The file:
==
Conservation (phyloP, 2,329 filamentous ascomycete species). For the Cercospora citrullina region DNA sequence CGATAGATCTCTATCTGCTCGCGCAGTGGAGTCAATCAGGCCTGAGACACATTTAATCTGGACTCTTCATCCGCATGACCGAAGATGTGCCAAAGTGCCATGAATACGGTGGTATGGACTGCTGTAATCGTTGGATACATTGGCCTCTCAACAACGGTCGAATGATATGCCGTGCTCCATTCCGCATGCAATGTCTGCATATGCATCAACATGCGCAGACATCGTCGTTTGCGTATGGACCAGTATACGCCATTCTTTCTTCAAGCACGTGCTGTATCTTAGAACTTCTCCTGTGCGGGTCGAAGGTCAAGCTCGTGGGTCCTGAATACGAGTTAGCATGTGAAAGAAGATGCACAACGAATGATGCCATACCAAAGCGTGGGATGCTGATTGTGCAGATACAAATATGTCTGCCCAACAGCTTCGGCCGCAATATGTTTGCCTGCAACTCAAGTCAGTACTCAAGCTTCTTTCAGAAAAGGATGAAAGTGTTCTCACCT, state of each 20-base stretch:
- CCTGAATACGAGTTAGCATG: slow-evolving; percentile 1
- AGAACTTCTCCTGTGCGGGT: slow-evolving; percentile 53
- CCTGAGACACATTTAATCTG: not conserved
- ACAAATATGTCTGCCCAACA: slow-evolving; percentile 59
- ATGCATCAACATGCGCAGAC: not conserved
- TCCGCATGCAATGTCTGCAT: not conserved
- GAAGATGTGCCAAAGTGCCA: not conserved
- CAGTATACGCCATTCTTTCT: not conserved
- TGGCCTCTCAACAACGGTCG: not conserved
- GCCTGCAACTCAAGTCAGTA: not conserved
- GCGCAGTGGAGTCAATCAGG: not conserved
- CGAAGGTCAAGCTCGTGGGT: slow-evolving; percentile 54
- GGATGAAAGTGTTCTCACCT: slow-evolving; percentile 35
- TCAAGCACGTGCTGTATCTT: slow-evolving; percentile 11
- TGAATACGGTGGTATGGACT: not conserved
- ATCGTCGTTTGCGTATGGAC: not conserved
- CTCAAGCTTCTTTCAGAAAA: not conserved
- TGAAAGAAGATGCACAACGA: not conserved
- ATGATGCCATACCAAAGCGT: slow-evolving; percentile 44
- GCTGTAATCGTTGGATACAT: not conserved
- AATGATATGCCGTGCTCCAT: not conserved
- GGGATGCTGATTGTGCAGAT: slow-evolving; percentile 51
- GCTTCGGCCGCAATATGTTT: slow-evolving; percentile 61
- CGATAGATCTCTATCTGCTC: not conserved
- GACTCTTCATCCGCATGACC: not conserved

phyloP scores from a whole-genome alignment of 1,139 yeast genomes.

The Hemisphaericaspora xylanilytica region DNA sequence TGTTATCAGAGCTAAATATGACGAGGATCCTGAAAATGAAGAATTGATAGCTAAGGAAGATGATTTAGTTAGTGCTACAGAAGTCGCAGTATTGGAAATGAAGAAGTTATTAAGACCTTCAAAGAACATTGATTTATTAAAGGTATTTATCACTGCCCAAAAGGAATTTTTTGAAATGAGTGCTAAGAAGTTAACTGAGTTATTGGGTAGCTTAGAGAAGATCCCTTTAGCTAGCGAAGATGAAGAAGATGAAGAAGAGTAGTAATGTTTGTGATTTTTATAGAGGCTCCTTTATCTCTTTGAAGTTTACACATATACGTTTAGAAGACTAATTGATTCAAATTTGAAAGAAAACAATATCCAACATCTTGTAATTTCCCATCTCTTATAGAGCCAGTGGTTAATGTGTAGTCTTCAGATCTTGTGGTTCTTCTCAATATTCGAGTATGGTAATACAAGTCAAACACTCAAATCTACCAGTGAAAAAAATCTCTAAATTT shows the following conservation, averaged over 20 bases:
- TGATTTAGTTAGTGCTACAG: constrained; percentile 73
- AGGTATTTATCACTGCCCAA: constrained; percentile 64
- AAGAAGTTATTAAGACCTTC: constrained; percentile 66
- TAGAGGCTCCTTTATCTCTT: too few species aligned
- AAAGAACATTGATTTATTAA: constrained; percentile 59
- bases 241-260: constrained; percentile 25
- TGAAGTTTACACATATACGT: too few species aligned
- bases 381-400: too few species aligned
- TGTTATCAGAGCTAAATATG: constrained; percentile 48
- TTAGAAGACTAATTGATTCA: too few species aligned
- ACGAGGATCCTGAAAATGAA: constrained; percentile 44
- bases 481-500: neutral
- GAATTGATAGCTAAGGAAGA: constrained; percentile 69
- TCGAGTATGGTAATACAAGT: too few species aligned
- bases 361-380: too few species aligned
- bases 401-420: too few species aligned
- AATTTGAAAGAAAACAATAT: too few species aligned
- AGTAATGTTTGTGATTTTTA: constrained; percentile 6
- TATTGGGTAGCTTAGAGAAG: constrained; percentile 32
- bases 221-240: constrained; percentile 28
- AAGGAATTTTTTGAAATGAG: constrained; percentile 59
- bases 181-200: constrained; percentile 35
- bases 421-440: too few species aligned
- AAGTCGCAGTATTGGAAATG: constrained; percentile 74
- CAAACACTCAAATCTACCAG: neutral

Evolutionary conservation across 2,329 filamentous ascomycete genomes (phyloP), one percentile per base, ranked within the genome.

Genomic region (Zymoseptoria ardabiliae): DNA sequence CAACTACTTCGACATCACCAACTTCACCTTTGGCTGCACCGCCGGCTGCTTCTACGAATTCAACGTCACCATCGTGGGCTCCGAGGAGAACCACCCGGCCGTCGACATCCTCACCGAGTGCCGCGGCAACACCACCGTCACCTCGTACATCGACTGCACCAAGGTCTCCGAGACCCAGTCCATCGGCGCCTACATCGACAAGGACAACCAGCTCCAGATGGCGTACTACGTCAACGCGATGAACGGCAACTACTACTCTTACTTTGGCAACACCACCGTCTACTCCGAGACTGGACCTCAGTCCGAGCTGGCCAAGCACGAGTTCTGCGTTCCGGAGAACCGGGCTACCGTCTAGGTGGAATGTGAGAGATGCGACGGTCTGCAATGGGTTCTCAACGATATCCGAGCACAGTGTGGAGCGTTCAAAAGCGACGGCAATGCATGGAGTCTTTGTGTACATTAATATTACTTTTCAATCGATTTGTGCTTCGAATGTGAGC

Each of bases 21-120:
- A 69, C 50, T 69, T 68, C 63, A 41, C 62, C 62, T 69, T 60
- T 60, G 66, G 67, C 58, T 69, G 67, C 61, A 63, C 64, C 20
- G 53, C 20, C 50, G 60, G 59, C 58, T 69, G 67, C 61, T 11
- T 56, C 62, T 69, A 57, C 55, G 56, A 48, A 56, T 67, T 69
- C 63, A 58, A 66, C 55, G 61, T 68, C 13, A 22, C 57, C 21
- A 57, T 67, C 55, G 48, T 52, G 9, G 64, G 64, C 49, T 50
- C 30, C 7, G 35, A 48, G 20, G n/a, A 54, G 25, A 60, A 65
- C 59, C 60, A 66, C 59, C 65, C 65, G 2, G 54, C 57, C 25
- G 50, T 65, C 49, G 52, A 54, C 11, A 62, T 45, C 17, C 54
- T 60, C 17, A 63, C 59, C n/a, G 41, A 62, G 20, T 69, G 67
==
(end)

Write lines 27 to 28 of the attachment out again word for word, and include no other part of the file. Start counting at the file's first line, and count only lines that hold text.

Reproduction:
phyloP scores from a whole-genome alignment of 1,139 yeast genomes.

The Hemisphaericaspora xylanilytica region DNA sequence TGTTATCAGAGCTAAATATGACGAGGATCCTGAAAATGAAGAATTGATAGCTAAGGAAGATGATTTAGTTAGTGCTACAGAAGTCGCAGTATTGGAAATGAAGAAGTTATTAAGACCTTCAAAGAACATTGATTTATTAAAGGTATTTATCACTGCCCAAAAGGAATTTTTTGAAATGAGTGCTAAGAAGTTAACTGAGTTATTGGGTAGCTTAGAGAAGATCCCTTTAGCTAGCGAAGATGAAGAAGATGAAGAAGAGTAGTAATGTTTGTGATTTTTATAGAGGCTCCTTTATCTCTTTGAAGTTTACACATATACGTTTAGAAGACTAATTGATTCAAATTTGAAAGAAAACAATATCCAACATCTTGTAATTTCCCATCTCTTATAGAGCCAGTGGTTAATGTGTAGTCTTCAGATCTTGTGGTTCTTCTCAATATTCGAGTATGGTAATACAAGTCAAACACTCAAATCTACCAGTGAAAAAAATCTCTAAATTT shows the following conservation, averaged over 20 bases: